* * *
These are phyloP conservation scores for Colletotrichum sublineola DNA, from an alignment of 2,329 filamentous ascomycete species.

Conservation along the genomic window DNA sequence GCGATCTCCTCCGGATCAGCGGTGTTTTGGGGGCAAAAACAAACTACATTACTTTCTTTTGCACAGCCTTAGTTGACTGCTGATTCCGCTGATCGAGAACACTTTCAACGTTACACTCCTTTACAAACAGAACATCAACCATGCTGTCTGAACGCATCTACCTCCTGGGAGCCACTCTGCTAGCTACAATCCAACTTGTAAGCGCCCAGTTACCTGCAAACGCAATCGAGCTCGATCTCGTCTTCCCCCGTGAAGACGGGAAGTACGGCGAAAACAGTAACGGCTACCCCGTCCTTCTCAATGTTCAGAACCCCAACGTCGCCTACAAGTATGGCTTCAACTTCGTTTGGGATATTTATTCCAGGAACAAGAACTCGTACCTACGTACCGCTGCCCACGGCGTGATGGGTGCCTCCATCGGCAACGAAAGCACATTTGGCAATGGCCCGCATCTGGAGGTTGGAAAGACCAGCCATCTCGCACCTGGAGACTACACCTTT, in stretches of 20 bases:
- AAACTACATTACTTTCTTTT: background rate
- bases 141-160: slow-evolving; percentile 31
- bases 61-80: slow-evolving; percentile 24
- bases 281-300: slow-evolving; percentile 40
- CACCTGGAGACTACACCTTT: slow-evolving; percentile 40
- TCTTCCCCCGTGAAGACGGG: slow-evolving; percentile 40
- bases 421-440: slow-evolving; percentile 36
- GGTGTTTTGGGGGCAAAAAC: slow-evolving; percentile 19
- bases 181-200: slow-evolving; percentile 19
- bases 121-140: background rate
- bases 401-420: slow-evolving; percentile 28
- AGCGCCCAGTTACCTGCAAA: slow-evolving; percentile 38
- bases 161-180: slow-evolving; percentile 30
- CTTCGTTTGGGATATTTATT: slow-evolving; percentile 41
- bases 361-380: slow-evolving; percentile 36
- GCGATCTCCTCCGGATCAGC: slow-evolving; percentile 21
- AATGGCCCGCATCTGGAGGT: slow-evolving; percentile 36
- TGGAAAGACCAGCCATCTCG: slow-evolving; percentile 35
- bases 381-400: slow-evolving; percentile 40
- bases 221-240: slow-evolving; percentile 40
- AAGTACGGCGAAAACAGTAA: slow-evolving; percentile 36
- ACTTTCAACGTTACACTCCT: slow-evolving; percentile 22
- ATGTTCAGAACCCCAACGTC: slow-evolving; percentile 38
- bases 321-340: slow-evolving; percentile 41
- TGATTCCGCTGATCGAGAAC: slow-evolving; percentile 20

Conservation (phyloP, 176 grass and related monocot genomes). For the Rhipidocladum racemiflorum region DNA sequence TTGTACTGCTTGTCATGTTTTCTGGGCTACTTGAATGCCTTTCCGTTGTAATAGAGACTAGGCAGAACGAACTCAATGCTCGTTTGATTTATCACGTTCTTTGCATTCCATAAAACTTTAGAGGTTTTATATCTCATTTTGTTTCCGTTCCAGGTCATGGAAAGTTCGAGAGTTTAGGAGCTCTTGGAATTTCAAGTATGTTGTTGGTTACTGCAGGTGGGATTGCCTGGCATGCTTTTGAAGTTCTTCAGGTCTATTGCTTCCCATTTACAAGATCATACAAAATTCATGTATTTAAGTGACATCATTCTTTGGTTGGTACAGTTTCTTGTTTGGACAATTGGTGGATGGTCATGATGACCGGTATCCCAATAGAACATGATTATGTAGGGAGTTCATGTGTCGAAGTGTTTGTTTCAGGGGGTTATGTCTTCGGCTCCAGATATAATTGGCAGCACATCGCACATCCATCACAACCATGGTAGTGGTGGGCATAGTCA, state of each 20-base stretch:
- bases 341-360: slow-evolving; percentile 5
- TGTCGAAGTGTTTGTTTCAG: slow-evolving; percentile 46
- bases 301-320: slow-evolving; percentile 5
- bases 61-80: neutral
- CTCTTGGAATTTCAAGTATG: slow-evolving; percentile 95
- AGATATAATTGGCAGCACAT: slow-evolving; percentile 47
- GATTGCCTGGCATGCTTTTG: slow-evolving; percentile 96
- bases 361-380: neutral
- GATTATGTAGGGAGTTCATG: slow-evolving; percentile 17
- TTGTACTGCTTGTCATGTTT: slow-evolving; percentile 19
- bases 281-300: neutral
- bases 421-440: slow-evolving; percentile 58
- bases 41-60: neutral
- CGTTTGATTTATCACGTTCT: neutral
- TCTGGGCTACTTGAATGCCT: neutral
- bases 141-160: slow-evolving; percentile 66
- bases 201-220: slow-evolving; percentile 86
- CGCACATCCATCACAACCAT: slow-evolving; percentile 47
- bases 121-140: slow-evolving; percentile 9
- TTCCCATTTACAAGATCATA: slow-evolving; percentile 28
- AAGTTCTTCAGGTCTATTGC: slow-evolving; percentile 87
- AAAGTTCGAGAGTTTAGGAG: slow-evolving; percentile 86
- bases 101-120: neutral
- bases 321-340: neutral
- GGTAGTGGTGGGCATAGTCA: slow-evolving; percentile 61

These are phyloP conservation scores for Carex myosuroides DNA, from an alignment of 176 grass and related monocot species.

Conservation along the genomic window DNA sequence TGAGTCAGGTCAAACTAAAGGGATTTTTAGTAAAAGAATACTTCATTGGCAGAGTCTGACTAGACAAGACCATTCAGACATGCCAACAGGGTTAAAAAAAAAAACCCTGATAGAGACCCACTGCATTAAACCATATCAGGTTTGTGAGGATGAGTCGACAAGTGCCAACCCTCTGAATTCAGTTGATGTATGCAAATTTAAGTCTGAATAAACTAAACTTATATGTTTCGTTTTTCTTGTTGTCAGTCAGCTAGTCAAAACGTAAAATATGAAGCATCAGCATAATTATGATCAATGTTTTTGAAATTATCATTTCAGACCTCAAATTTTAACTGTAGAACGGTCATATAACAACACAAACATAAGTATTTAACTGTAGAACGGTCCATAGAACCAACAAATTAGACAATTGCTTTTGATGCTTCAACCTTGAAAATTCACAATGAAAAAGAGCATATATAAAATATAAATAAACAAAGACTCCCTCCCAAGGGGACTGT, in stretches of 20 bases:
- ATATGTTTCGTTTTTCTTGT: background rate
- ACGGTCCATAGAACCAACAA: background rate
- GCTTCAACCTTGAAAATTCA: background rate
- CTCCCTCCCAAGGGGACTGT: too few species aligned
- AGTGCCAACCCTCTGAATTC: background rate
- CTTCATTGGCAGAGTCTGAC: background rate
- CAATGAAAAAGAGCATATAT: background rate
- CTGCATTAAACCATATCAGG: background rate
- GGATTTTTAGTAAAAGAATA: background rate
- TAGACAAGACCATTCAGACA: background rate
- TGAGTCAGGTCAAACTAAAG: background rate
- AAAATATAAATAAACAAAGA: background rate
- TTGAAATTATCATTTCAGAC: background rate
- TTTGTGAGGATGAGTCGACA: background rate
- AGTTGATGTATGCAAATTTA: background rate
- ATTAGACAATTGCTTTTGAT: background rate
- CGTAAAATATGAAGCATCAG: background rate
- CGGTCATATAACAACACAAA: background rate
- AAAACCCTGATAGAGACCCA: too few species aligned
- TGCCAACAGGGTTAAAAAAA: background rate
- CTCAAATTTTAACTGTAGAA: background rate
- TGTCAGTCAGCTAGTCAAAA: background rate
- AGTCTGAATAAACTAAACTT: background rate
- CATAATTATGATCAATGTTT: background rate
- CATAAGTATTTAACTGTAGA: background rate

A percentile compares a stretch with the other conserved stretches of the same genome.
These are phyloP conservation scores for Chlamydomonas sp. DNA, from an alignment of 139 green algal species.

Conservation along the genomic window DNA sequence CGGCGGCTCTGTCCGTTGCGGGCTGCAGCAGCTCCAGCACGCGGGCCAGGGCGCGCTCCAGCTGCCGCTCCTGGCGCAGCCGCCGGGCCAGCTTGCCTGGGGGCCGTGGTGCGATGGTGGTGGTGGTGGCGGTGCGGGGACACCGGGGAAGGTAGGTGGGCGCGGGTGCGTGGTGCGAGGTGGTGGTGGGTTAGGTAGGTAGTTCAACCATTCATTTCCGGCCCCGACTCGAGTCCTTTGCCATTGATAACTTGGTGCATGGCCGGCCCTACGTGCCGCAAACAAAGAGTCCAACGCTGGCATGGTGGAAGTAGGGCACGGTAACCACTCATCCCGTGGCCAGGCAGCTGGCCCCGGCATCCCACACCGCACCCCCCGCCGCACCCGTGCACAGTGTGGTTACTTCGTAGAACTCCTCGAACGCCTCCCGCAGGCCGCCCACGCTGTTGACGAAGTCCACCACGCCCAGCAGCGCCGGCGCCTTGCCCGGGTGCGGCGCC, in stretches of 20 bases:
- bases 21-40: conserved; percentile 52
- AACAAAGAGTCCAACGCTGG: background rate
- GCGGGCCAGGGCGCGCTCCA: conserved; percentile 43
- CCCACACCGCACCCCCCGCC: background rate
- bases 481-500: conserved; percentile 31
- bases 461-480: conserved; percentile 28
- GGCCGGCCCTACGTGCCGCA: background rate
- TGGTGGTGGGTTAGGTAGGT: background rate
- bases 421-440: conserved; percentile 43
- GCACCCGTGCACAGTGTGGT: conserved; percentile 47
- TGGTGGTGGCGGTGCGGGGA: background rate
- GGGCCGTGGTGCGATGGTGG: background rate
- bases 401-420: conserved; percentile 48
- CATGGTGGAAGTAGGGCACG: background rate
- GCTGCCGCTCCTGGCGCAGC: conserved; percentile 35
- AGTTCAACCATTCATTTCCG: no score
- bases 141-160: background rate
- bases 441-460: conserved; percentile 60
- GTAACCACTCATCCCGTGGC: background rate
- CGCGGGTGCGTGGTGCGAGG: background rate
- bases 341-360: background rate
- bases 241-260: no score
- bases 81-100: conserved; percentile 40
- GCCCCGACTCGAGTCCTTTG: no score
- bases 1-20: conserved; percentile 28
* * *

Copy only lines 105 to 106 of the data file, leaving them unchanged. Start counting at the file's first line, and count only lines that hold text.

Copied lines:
- bases 241-260: no score
- bases 81-100: conserved; percentile 40